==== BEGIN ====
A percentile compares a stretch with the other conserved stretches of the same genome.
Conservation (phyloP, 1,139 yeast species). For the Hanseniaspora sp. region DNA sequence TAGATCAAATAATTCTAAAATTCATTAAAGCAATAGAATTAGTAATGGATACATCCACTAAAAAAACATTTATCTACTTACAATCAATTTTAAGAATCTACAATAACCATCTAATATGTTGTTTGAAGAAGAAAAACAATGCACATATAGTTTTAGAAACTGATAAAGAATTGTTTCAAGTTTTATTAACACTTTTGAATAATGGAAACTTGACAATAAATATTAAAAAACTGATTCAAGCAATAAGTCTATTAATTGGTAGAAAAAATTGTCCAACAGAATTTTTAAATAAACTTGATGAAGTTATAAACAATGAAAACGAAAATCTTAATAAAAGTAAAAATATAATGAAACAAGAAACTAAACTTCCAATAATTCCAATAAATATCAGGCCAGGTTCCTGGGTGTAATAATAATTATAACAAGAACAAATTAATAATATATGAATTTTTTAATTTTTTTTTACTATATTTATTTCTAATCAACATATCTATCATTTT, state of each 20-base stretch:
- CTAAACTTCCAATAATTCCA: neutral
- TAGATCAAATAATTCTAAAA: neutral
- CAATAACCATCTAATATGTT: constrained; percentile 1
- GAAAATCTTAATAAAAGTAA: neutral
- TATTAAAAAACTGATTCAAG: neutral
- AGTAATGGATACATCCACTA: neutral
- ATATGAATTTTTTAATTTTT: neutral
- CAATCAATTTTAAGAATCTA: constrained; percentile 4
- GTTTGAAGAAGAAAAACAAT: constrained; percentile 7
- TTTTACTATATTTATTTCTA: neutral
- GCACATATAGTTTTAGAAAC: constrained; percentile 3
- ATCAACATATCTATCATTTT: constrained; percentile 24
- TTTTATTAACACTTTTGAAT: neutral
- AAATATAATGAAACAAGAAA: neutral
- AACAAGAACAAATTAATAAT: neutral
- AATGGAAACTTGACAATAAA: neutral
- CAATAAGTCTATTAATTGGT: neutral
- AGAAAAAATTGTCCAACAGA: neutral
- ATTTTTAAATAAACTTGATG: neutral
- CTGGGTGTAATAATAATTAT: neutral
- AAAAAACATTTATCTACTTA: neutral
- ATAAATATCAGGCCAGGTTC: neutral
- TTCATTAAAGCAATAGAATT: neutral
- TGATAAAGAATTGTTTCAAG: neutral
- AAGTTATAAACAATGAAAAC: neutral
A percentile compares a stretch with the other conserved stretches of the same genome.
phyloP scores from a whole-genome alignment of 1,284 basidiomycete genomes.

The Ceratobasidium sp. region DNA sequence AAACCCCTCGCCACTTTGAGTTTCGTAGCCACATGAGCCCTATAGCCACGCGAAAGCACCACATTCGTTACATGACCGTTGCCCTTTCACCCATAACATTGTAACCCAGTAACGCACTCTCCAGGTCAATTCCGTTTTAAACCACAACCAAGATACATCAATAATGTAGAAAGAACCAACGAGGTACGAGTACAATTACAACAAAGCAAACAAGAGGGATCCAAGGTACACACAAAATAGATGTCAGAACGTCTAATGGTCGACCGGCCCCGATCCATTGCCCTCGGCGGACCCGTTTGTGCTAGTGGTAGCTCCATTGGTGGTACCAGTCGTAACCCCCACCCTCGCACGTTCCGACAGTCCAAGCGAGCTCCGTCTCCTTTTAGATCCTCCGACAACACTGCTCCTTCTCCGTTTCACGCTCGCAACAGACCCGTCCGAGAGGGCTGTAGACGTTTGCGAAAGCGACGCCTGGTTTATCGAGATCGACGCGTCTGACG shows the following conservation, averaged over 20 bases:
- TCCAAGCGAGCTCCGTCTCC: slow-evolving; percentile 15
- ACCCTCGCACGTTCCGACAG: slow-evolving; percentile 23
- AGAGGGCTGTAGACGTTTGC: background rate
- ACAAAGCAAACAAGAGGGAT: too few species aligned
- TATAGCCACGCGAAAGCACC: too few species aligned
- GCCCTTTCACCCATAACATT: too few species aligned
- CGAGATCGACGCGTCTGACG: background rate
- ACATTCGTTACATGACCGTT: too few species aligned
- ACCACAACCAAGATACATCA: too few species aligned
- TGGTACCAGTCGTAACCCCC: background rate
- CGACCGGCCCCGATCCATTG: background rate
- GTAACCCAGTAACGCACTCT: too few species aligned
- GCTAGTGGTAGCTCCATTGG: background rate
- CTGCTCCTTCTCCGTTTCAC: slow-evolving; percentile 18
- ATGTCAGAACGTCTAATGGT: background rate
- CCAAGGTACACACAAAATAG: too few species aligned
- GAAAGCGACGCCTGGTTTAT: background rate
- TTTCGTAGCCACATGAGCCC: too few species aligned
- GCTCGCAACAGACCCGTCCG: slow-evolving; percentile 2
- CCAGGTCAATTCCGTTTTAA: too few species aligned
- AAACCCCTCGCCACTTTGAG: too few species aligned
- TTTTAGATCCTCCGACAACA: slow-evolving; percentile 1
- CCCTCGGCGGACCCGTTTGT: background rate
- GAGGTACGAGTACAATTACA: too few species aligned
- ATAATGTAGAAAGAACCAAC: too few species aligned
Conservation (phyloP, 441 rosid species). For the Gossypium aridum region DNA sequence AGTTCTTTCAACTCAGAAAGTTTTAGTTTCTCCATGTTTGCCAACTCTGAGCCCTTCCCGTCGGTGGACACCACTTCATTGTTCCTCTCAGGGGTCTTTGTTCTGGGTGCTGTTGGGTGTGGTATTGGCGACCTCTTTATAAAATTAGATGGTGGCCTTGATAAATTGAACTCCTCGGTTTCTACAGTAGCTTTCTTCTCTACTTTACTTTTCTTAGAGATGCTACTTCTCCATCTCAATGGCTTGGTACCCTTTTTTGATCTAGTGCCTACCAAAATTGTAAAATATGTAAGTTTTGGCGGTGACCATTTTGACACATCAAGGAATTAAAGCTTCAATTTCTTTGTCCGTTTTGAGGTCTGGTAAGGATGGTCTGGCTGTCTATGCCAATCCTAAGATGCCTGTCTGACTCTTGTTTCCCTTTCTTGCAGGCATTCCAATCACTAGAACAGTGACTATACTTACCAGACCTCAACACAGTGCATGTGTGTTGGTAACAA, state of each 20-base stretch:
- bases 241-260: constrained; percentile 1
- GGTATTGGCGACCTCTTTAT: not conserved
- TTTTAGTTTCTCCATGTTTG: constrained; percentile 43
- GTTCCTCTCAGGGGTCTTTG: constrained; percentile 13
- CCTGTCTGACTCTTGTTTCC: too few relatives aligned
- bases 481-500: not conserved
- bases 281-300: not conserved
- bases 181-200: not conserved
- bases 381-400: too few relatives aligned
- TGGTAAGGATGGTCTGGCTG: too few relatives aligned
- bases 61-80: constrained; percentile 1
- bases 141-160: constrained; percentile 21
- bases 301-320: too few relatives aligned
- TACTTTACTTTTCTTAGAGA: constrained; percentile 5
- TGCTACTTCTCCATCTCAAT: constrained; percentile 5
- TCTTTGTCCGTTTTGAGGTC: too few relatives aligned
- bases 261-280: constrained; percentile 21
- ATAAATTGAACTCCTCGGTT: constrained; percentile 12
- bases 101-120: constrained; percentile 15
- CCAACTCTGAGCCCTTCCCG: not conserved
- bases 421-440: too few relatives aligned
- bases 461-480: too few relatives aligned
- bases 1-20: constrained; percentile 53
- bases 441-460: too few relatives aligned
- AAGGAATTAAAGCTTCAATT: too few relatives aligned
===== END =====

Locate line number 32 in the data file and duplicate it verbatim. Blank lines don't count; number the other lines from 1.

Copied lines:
- ACCCTCGCACGTTCCGACAG: slow-evolving; percentile 23